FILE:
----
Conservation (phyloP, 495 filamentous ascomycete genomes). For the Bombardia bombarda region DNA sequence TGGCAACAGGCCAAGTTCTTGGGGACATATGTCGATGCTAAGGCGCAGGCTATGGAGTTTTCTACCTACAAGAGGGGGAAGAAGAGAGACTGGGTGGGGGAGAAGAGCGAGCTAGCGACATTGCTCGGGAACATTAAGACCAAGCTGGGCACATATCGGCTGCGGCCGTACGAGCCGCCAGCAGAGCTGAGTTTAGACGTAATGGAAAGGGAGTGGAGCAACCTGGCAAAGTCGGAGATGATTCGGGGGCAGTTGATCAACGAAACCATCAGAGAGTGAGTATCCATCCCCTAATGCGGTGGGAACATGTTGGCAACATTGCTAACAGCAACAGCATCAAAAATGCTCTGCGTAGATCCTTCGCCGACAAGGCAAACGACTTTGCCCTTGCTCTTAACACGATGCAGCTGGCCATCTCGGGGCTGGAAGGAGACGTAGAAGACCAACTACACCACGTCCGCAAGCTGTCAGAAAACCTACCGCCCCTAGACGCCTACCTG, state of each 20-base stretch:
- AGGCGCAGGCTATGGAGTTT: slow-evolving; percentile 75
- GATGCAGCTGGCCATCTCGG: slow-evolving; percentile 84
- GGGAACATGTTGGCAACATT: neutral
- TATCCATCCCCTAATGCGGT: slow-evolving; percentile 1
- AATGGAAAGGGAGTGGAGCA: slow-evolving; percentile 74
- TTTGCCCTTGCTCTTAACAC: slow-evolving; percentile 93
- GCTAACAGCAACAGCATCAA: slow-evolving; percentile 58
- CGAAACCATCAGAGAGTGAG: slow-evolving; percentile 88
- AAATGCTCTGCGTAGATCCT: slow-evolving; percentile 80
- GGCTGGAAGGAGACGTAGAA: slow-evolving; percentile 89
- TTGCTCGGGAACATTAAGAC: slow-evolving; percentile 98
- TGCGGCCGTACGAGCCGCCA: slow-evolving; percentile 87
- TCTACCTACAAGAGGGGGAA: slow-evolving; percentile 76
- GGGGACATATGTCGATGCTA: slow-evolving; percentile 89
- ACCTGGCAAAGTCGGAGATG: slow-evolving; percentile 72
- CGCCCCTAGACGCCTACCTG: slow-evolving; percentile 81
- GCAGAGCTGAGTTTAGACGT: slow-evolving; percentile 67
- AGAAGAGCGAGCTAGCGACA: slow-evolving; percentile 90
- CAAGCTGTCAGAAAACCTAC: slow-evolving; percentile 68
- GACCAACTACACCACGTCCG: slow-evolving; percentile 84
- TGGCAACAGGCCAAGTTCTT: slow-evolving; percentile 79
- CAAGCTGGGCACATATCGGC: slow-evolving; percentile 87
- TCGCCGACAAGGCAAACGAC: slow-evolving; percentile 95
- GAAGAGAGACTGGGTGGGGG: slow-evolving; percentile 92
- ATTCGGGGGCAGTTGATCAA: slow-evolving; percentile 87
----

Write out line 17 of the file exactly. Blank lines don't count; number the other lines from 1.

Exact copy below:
- CGCCCCTAGACGCCTACCTG: slow-evolving; percentile 81